Sunday, 3 October 2010

What to do on a rainy Sunday

Today the weather has been really grim -- low grey cloud; steady rain with no sign of letting-up. Even the previously-white Dogwood berries have turned blue...

Dogwood berries - turning blue

Today was also the day I was supposed to be going on the Fungus Foray at Hook Common with the Hampshire and Isle of Wight Wildlife Society people. I have resigned my self to not attending. The prospect of traipsing around some windswept, muddy heathland in the rain for two hours or more, peering into the shrubbery for an elusive mushroom or two just does not appeal to me right now. Bah! (I had been looking forward to this event for some considerable time...)

Anyway, nothing daunted I decided to make best use of my time in some other ways. First off (before the rain got really heavy) I went out and brought indoors the last of my Sungella tomatoes. The final few are just beginning to turn from green to yellow, and I think they will be better off indoors. OK, so ripening on the vine does perhaps give them marginally more flavour, but at this stage of the season I don't think I'm going to be that picky.

The last of the Sungella tomatoes
Isn't it odd that the last fruit to ripen are the ones at the furthest end of the truss? Perhaps its because the nutrients have further to travel! Sungella has been a real success for me this year. I only grew one plant, but it has been completely trouble-free (except when the window-cleaner knocked it over with his ladder, of course), and has produced a big crop of lovely sweet fruit over a long period.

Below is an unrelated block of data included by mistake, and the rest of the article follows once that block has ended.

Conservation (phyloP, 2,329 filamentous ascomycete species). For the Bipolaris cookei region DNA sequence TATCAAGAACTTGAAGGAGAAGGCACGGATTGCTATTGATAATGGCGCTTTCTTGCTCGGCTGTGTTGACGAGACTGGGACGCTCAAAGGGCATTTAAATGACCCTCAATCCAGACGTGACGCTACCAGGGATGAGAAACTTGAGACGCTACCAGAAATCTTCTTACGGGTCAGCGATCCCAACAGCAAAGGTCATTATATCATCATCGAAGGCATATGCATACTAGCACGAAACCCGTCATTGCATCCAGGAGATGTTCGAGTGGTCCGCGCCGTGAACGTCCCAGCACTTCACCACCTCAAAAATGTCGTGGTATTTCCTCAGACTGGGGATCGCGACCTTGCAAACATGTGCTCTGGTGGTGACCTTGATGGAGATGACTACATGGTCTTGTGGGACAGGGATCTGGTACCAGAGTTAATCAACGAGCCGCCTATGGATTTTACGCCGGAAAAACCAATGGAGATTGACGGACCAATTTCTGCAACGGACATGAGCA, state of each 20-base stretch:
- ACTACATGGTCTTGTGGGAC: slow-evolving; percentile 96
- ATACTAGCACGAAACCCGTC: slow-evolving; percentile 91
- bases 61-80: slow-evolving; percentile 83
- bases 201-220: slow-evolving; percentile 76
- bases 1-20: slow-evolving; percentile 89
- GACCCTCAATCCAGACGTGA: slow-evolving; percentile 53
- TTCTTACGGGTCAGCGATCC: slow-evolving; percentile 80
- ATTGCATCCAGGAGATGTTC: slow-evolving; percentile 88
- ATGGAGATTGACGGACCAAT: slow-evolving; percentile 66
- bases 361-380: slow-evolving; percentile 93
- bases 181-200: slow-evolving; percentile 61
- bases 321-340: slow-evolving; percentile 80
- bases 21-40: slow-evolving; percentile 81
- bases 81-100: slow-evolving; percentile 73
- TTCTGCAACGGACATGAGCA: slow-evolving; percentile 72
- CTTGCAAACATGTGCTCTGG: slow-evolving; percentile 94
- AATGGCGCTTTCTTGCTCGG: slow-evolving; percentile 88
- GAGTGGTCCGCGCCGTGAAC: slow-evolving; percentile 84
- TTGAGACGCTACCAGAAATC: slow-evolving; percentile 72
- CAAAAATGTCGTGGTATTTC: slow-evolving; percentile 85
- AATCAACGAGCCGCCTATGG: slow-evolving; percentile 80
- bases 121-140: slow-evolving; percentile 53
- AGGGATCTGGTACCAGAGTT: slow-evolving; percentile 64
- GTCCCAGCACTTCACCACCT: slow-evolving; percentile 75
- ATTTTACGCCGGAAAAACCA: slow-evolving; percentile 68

I hastily cut down the remains of the Sungella plant, along with its companion Black Cherry, which has also yielded its last fruit, and put them in the compost bin. I shall leave sorting-out the tubs full of tomato roots and spent compost for some other (drier) time...

View From - (...the garage door)

Main task for the day though was to build a log pile for overwintering insects etc to hibernate in. This was inspired by an article by Susan Litherland which I had seen in the Kitchen Garden magazine which included a paragraph headed "Resist the urge to tidy". So I went into the garage (where I could work out of the rain) and sawed up into approximately 50cm lengths lots of bits of scrap wood. I then took them out and piled them up at the bottom of the garden, near where two of my compost bins live. This area is no good for growing anything, (except comfrey which still survives there) because it is too dry and shaded, so it might as well play host to the new log-pile. The plan is that loads of "invertebrates" (aka creepy-crawlies) will move in. These will in turn provide food for the birds.

The log-pile

Whilst building the log-pile I carried out my own Fungus Foray...

The results of my own Fungus Foray (not very impressive!)

One final task today, which I also accomplished in the shelter of the garage, was to cut back the dying growth of the Greek Oregano plants. I plan to keep these under cover during the Winter, and they should sprout again next Spring. (Gosh, doesn't that seem a long way off just now? (sigh!)

Greek Oregano being trimmed for the Winter

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